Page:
That the famous Tower of Pisa had fallen over. Many shocked and even mourning people contacted the television studio.

Worth1000.com April Fool's photo

This Worth1000.com award winning photo from hank101 would have been a great accompaniment to the April Fool’s story.

10. In Scotland, an April fool is called an April _gowk__ — Scottish for ___cuckoo_______, which is an emblem of ____simpletons_________.

11. c. In 1983, Joseph Boskin, professor emeritus of American humor at Boston University, spun the false tale of Constantine for an Associated Press reporter writing about April Fool’s Day. The news agency was not pleased. (No one really knows how April Fool’s Day started, but a. and b. are both historical theories.)

12. b. Orson WellesWar of the Worlds broadcast did take place, but it was on Halloween, and it was intended as a radio show, not a prank.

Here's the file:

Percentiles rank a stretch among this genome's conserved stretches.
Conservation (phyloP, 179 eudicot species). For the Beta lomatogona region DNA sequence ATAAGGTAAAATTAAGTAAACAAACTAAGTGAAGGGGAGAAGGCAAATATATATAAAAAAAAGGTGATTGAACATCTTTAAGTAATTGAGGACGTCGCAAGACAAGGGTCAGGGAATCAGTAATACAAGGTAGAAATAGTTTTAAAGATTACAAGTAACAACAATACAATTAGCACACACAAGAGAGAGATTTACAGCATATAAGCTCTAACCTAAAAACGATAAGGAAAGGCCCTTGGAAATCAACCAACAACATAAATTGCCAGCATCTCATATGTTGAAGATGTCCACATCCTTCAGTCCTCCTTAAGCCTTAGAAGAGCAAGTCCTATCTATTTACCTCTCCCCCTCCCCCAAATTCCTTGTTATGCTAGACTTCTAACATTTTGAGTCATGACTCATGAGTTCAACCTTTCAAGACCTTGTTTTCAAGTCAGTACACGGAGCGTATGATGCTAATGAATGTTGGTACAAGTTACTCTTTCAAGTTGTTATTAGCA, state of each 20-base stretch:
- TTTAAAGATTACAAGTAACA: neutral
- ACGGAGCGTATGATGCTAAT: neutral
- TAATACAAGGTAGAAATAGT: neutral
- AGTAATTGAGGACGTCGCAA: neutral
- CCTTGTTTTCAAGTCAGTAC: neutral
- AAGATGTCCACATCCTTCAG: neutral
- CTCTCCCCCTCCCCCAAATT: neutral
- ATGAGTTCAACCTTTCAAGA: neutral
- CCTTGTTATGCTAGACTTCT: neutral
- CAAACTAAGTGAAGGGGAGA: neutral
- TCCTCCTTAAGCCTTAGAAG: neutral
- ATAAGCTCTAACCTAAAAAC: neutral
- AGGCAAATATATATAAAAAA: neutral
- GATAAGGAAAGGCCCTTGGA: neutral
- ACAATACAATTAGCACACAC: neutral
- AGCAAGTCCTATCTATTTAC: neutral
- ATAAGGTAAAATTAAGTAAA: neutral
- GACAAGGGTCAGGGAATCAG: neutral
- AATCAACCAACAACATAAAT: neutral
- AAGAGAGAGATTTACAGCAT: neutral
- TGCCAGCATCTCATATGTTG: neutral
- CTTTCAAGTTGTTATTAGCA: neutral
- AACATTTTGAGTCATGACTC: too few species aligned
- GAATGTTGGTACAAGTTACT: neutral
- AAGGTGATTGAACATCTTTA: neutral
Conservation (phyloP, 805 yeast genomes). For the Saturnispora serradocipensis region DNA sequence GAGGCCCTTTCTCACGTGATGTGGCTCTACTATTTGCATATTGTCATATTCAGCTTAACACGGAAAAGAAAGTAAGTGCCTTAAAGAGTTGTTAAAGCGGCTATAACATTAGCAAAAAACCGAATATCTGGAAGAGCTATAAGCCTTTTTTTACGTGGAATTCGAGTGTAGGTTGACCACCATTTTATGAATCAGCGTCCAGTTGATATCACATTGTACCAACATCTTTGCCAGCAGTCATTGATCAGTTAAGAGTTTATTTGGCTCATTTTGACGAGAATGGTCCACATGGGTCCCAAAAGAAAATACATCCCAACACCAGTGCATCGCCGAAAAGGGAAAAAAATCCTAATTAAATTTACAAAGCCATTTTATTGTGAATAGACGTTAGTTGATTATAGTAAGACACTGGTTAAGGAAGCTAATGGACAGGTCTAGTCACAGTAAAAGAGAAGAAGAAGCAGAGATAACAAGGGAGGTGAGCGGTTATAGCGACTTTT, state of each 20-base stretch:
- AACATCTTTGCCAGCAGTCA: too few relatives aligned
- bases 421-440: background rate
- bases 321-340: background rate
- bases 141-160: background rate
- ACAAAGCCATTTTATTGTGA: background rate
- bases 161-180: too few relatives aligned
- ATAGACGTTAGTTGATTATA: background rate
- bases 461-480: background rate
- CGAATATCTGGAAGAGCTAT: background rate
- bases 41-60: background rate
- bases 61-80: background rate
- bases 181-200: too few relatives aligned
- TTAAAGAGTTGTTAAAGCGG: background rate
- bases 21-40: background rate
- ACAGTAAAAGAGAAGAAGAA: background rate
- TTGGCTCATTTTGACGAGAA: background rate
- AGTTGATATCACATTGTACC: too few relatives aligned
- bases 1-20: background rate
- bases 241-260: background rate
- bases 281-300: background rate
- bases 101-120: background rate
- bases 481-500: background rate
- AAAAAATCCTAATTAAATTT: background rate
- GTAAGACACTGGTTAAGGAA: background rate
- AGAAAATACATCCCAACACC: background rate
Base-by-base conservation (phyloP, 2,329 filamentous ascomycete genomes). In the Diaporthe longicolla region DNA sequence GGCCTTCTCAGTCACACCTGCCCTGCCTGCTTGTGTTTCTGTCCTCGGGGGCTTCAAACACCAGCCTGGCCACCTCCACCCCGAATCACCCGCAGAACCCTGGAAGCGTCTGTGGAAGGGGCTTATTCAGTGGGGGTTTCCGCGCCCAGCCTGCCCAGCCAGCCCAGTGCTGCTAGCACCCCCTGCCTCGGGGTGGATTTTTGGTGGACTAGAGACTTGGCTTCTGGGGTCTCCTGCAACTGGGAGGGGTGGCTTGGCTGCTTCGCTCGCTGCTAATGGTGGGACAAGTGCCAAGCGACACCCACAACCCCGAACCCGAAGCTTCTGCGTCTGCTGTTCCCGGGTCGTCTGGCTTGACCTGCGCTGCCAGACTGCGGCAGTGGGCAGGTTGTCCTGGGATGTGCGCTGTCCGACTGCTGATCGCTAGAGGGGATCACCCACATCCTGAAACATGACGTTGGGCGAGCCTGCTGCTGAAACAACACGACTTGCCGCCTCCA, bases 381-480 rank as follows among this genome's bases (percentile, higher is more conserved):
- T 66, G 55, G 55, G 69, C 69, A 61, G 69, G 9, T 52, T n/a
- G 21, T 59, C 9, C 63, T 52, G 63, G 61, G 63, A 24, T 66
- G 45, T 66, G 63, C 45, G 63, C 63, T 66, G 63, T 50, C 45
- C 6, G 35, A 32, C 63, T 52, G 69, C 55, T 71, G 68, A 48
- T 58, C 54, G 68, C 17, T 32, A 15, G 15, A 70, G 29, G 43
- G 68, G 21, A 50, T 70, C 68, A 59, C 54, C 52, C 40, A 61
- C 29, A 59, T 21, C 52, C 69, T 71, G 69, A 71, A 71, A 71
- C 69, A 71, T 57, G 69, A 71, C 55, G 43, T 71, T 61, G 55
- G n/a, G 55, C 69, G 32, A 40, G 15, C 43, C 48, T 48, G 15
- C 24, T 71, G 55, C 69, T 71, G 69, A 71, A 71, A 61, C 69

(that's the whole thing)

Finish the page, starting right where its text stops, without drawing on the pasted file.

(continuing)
Orson Welles

Orson Welles scared many during his live Halloween radio show , H.G. Wells’ “War of the Worlds.”

13. True. How does the BBC take people in every year? Spaghetti trees in 1957, Smell-a-vision in 1965, Big Ben in 1980 (the famous clock never did go digital). See the BBC’s trickery at the Museum of Hoaxes.

14. c. The Granite Mountain Vault isn’t a safe house for high-ranking officials during a national disaster (at least that we know of ….)

The poor infielder, who almost caught the ball only to have it rebound and remove several of his teeth, was Joe Sprinz. This Wikipedia page has names of those killed in the Molasses Disaster. And if you want your memorabilia sent to the moon, go to LunarLegacy.

15. b. Sorry to break it to you: You’ll never see that $1,000 from Bill Gates.  According to Snopes.com, fabric softener sheets can leave a waxy buildup on the lint filter in your dryer. Who knew? But a quick wash in warm, soapy water should take care of it.

Happy April Fool’s Day – Coloring Page

Color the Court Jester. For find more information about April Fool’s Day, click here.

Color the jester.  The earliest recorded reference to April Fools' Day was in "Canterbury Tales" by Geoffrey Chaucer in 1392.

The earliest recorded reference to April Fools’ Day was in “Canterbury Tales” by Geoffrey Chaucer in 1392.